Thomas Oliver Crehore
30 Apr 1935 - 01 Jul 2015
In Their Own Words
Tom Oliver Crehore was able to retire from his job as a CUNY sergeant in public safety and devote full-time to his lifelong passion.
I was lucky early on. By ninth grade in Roosevelt School in Westfield, New Jersey, I knew I was going to be a writer. By high school I was editing the Hi’s-Eye, and the yearbook, plus writing the Senior Show.
At the University of Virginia I took a playwriting class. When my first play won a contest and was put on over in Richmond, I was hooked.
Best advice ever from an instructor: “Yes, Tom, go for it as a writer but you’re going to starve to death at least weekly, so never, ever, no matter what, will you work off the books. Because, someday [Hello, Someday!] you’ll need every single dollar of your Social Security.” Man, was he ever right.
And while I was winning playwriting contests, became a member of Lehman Engel’s BMI Composers/Lyricists Workshop, and took on a zillion part-time jobs to keep on writing, I never did work off those books.
Eventually, Edward Albee did a whole bunch of my one acts in what’s now Soho Playhouse, where Audrey Wood, Tennessee Williams’ agent, saw some and got me a Rockefeller Grant and an intro to the National Playwright’s Conference up in Waterford, Connecticut. She also got me my first film job—I wrote two on commission—and one on my own, but, alas, they were never filmed. Not a total fool, I found a rent-stabilized apartment on the Upper West Side, began doing security for the American Bible Society, the American Museum of Natural History, and Hunter College—let me repeat, all on the books. At Hunter, by day, I was keeping those students safe and sound, but by night? Taking a playwriting class.
So, workwise? I’d already been a lumber truck driver, a forklift monkey, church sexton, school custodian, done reservations for TWA, and sold at least a zillion Christmas wreaths. So, again, hello Social Security, because at last I could retire (on an April’s Fool’s day) and not work any more for anyone else. And for almost the first time in my life, write 60–70 hours a week. Write what? A trilogy called The Westfield Plays, that hopefully someday we will all be seeing—because what I’ve known since ninth grade, of course, is that I wanted to be a Theatre Producer. And Social Security—and my pension as a member of Local 237, without which I’d be history— is why it’s possible.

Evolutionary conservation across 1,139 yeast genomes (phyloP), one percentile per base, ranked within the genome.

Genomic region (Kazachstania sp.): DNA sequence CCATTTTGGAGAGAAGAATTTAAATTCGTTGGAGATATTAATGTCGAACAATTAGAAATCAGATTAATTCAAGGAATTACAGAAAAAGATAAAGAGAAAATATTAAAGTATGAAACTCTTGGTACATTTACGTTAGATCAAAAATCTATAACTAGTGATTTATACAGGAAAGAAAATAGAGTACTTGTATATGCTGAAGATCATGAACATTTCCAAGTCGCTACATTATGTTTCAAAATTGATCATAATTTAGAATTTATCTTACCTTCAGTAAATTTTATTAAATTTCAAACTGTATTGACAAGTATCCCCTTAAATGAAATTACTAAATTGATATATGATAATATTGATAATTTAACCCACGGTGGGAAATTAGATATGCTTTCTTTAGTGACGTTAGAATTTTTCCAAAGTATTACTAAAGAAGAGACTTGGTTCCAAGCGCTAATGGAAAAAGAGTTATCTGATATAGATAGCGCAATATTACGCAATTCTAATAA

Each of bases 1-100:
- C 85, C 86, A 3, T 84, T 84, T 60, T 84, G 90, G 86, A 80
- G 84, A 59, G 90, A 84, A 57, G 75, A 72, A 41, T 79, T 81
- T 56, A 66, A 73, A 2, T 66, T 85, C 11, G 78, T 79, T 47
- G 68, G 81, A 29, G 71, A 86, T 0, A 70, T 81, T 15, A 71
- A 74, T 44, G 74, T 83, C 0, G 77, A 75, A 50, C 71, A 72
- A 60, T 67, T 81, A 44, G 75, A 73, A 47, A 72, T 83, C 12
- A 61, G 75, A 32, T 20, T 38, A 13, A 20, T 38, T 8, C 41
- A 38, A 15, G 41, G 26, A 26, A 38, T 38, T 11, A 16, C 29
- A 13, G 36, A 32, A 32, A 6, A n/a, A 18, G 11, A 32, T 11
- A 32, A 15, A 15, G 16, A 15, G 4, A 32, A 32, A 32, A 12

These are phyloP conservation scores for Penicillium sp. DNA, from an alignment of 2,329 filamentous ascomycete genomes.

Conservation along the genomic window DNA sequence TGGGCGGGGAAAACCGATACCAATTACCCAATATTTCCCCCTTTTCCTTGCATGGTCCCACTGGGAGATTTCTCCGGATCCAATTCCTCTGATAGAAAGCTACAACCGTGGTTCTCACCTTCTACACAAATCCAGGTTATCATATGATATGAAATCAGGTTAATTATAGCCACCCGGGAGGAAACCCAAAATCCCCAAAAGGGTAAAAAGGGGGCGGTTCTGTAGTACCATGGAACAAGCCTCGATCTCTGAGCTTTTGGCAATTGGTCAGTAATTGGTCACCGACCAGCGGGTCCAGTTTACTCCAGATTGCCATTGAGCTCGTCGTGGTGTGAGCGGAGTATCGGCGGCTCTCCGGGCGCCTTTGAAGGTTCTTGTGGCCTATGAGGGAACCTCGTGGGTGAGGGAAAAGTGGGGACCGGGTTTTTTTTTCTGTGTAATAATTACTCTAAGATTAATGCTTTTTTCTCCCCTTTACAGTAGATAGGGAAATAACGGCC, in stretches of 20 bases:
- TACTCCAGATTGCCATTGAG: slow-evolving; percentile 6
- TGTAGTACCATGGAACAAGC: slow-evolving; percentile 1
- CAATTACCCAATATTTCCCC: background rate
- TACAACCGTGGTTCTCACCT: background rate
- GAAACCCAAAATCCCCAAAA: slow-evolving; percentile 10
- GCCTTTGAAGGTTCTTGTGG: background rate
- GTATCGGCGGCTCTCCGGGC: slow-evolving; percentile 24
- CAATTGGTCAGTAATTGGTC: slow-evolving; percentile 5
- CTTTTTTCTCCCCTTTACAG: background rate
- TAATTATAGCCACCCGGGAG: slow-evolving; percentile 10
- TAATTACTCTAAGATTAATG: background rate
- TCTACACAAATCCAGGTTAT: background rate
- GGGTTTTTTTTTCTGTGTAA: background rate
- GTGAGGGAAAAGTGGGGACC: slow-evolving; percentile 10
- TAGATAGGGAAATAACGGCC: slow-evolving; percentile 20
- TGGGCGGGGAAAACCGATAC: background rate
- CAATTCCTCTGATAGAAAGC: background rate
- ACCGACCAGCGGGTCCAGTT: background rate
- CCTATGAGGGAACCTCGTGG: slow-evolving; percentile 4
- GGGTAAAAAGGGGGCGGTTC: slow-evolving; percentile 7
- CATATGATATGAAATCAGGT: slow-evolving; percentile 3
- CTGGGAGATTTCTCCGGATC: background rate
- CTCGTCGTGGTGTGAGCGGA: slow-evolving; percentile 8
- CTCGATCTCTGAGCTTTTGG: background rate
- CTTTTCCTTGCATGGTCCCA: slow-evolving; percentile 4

CREHORE— Thomas Oliver, died July 1 at New York Presbyterian Hospital after a long illness. Born April 30, 1935 to Katherine and Austen Crehore in Westfield, NJ. Graduate University of Virginia. A playwright, resident of New York City and Cape Cod. Burial Fairview Cemetery, Westfield, NJ. Memorial service later. Donations requested: Westfield Historical Society.
Thomas Oliver Crehore, Was Playwright; WHS Weather Vane, Hi’s-Eye Editor, 1953
Thomas Oliver Crehore died on July 1, at New York Presbyterian Hospital after a long illness.
Born April 30, 1935 to Katherine and Austen Crehore in Westfield, NJ., Mr. Crehore was editor of the Westfield High School yearbook, Weather Vane, and the Hi’s Eye newspaper.
A University of Virginia graduate and a playwright, he was a resident of New York City and Eastham, Cape Cod, Mass.
Burial took place at Fairview Cemetery in Westfield. A memorial service will be held at a later date. Donations in Tom’s name are requested to the Westfield Historical Society, 314 Mountain Avenue, Westfield, N.J. 07090
See this blog about the disposal of Tom’s estate.
- Retiree News & Views, v.17 no.4 (April 2011) p.1
- The New York Times (New York, NY) online, Sunday, 19 Jul 2015
- The Westfield Leader (Westfield, NJ) Thursday, 23 July 2015